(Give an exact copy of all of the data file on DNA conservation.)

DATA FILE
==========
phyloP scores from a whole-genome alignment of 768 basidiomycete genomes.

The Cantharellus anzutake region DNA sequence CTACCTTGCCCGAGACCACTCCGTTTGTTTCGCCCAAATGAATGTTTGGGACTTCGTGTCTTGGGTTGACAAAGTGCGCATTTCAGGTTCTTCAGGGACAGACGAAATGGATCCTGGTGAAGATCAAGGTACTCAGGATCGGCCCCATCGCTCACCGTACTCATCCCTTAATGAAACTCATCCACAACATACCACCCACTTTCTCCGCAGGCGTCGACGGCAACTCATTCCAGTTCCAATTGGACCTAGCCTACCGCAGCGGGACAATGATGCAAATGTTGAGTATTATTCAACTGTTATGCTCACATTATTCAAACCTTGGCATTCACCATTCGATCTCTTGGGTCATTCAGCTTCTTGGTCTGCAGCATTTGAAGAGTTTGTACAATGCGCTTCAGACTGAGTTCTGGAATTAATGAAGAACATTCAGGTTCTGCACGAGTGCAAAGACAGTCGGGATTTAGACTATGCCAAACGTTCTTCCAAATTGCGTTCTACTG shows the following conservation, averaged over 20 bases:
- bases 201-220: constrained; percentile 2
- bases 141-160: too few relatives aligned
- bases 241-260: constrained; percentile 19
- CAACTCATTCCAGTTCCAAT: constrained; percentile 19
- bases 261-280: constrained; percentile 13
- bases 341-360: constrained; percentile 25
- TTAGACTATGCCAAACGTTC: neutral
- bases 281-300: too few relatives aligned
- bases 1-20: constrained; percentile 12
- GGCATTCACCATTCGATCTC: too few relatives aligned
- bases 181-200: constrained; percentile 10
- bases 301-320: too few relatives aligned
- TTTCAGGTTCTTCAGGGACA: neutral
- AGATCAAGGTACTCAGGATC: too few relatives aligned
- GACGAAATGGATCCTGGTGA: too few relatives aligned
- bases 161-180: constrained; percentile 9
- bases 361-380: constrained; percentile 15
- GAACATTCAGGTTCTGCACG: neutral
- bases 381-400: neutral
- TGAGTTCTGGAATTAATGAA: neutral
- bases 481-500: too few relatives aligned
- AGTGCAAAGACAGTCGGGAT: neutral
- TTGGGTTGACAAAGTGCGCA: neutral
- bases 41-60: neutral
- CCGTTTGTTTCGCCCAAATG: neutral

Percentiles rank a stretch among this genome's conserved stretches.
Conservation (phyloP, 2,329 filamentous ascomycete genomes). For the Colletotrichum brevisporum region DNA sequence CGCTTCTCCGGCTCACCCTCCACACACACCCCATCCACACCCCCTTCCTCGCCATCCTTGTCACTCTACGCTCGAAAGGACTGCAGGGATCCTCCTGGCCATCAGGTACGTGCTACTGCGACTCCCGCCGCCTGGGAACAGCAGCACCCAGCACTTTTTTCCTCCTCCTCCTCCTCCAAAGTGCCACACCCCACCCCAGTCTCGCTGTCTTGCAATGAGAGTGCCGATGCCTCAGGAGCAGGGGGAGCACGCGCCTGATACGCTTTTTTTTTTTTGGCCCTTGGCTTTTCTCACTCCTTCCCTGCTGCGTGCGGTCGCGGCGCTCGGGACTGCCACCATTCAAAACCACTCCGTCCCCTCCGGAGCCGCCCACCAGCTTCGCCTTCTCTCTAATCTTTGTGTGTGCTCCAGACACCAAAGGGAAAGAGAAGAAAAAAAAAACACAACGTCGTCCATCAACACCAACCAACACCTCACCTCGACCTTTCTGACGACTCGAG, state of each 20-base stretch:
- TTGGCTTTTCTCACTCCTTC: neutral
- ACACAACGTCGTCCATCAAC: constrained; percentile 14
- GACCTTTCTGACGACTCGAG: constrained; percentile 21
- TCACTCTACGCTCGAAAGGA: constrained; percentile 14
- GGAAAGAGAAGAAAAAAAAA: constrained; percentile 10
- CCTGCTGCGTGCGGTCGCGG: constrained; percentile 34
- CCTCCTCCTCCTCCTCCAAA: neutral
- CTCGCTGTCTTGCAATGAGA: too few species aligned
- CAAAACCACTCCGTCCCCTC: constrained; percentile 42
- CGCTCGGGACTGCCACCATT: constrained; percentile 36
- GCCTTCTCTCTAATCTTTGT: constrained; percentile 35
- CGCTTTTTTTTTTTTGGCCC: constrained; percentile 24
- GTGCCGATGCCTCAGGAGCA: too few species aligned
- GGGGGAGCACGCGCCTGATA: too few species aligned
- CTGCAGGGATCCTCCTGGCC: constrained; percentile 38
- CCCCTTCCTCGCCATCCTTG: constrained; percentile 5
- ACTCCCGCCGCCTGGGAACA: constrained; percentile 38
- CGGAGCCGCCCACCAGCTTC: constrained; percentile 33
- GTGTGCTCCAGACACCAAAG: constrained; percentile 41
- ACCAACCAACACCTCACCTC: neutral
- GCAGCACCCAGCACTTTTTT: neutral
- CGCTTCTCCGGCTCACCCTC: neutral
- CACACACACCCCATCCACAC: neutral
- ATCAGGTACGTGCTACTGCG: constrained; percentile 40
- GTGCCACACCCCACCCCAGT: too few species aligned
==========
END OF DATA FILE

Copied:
phyloP scores from a whole-genome alignment of 768 basidiomycete genomes.

The Cantharellus anzutake region DNA sequence CTACCTTGCCCGAGACCACTCCGTTTGTTTCGCCCAAATGAATGTTTGGGACTTCGTGTCTTGGGTTGACAAAGTGCGCATTTCAGGTTCTTCAGGGACAGACGAAATGGATCCTGGTGAAGATCAAGGTACTCAGGATCGGCCCCATCGCTCACCGTACTCATCCCTTAATGAAACTCATCCACAACATACCACCCACTTTCTCCGCAGGCGTCGACGGCAACTCATTCCAGTTCCAATTGGACCTAGCCTACCGCAGCGGGACAATGATGCAAATGTTGAGTATTATTCAACTGTTATGCTCACATTATTCAAACCTTGGCATTCACCATTCGATCTCTTGGGTCATTCAGCTTCTTGGTCTGCAGCATTTGAAGAGTTTGTACAATGCGCTTCAGACTGAGTTCTGGAATTAATGAAGAACATTCAGGTTCTGCACGAGTGCAAAGACAGTCGGGATTTAGACTATGCCAAACGTTCTTCCAAATTGCGTTCTACTG shows the following conservation, averaged over 20 bases:
- bases 201-220: constrained; percentile 2
- bases 141-160: too few relatives aligned
- bases 241-260: constrained; percentile 19
- CAACTCATTCCAGTTCCAAT: constrained; percentile 19
- bases 261-280: constrained; percentile 13
- bases 341-360: constrained; percentile 25
- TTAGACTATGCCAAACGTTC: neutral
- bases 281-300: too few relatives aligned
- bases 1-20: constrained; percentile 12
- GGCATTCACCATTCGATCTC: too few relatives aligned
- bases 181-200: constrained; percentile 10
- bases 301-320: too few relatives aligned
- TTTCAGGTTCTTCAGGGACA: neutral
- AGATCAAGGTACTCAGGATC: too few relatives aligned
- GACGAAATGGATCCTGGTGA: too few relatives aligned
- bases 161-180: constrained; percentile 9
- bases 361-380: constrained; percentile 15
- GAACATTCAGGTTCTGCACG: neutral
- bases 381-400: neutral
- TGAGTTCTGGAATTAATGAA: neutral
- bases 481-500: too few relatives aligned
- AGTGCAAAGACAGTCGGGAT: neutral
- TTGGGTTGACAAAGTGCGCA: neutral
- bases 41-60: neutral
- CCGTTTGTTTCGCCCAAATG: neutral

Percentiles rank a stretch among this genome's conserved stretches.
Conservation (phyloP, 2,329 filamentous ascomycete genomes). For the Colletotrichum brevisporum region DNA sequence CGCTTCTCCGGCTCACCCTCCACACACACCCCATCCACACCCCCTTCCTCGCCATCCTTGTCACTCTACGCTCGAAAGGACTGCAGGGATCCTCCTGGCCATCAGGTACGTGCTACTGCGACTCCCGCCGCCTGGGAACAGCAGCACCCAGCACTTTTTTCCTCCTCCTCCTCCTCCAAAGTGCCACACCCCACCCCAGTCTCGCTGTCTTGCAATGAGAGTGCCGATGCCTCAGGAGCAGGGGGAGCACGCGCCTGATACGCTTTTTTTTTTTTGGCCCTTGGCTTTTCTCACTCCTTCCCTGCTGCGTGCGGTCGCGGCGCTCGGGACTGCCACCATTCAAAACCACTCCGTCCCCTCCGGAGCCGCCCACCAGCTTCGCCTTCTCTCTAATCTTTGTGTGTGCTCCAGACACCAAAGGGAAAGAGAAGAAAAAAAAAACACAACGTCGTCCATCAACACCAACCAACACCTCACCTCGACCTTTCTGACGACTCGAG, state of each 20-base stretch:
- TTGGCTTTTCTCACTCCTTC: neutral
- ACACAACGTCGTCCATCAAC: constrained; percentile 14
- GACCTTTCTGACGACTCGAG: constrained; percentile 21
- TCACTCTACGCTCGAAAGGA: constrained; percentile 14
- GGAAAGAGAAGAAAAAAAAA: constrained; percentile 10
- CCTGCTGCGTGCGGTCGCGG: constrained; percentile 34
- CCTCCTCCTCCTCCTCCAAA: neutral
- CTCGCTGTCTTGCAATGAGA: too few species aligned
- CAAAACCACTCCGTCCCCTC: constrained; percentile 42
- CGCTCGGGACTGCCACCATT: constrained; percentile 36
- GCCTTCTCTCTAATCTTTGT: constrained; percentile 35
- CGCTTTTTTTTTTTTGGCCC: constrained; percentile 24
- GTGCCGATGCCTCAGGAGCA: too few species aligned
- GGGGGAGCACGCGCCTGATA: too few species aligned
- CTGCAGGGATCCTCCTGGCC: constrained; percentile 38
- CCCCTTCCTCGCCATCCTTG: constrained; percentile 5
- ACTCCCGCCGCCTGGGAACA: constrained; percentile 38
- CGGAGCCGCCCACCAGCTTC: constrained; percentile 33
- GTGTGCTCCAGACACCAAAG: constrained; percentile 41
- ACCAACCAACACCTCACCTC: neutral
- GCAGCACCCAGCACTTTTTT: neutral
- CGCTTCTCCGGCTCACCCTC: neutral
- CACACACACCCCATCCACAC: neutral
- ATCAGGTACGTGCTACTGCG: constrained; percentile 40
- GTGCCACACCCCACCCCAGT: too few species aligned